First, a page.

# Concentration vs. Anti-Concentration

Suppose $$X_1, \dots, X_n$$ are $$n$$ independent copies of a real random variable $$X$$. Then, what is the largest value of:

$$\alpha_X = \min_{a_1,\dots, a_n \in [1,R]} \Pr\left[\sum_i a_i X_i <1\right]\cdot \Pr[X\geq 1]?$$

When $$R$$ is small, then we can take $$X$$ to be a random Bernoulli or a normal variable. In that case, the above product is of the order of $$\frac1{R\sqrt{n}} \cdot 1$$.

When $$R$$ is large, we can take $$X$$ to be $$0$$ with probability $$1-1/n$$ and $$1$$ with probability $$1/n$$. Then the above product is of the order of $$1\cdot \frac1n$$.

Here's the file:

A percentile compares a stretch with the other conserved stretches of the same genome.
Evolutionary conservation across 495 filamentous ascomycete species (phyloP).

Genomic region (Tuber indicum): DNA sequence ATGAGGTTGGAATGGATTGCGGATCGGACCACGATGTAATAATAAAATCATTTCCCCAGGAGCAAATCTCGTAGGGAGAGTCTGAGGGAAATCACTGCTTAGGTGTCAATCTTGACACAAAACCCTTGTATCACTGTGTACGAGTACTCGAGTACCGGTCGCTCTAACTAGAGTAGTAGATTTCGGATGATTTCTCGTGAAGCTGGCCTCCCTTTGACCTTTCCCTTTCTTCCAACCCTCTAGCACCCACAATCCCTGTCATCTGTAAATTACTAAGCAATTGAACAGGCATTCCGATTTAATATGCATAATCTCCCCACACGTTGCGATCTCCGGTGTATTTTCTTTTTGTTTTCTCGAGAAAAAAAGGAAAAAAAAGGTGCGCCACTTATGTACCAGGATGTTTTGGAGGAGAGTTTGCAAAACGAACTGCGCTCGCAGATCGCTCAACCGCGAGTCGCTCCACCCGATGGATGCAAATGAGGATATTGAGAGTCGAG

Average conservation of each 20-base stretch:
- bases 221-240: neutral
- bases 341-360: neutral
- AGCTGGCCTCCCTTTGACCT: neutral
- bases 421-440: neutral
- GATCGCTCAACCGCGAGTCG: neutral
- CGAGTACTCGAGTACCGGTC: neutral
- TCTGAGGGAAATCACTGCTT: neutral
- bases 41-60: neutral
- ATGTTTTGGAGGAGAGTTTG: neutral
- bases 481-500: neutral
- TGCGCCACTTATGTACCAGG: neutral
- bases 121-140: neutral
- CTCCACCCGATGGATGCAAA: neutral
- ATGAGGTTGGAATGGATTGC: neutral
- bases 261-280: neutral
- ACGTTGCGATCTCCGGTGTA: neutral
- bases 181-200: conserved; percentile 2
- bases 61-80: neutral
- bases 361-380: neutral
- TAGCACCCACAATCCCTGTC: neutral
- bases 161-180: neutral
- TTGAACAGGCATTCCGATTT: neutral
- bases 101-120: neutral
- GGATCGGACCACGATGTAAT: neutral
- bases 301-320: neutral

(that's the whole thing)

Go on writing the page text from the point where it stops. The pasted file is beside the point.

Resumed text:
It seems to me that $$\alpha_X$$ can never be much larger than $$\max(\frac{1}{R\sqrt{n}}, \frac{1}{n})$$. For the small $$R$$ case, I think one can use the local limit theorem to argue. But any ideas about how to analyze the full regime?

• Is $X$ assumed to be non-negative? Otherwise the random variable that is $1$ with probability $1/2$ and a huge negative number with probability $1/2$ gives you $\alpha_X=\frac 12(1-2^{-n})$ regardless of $R$. – fedja May 16 at 11:06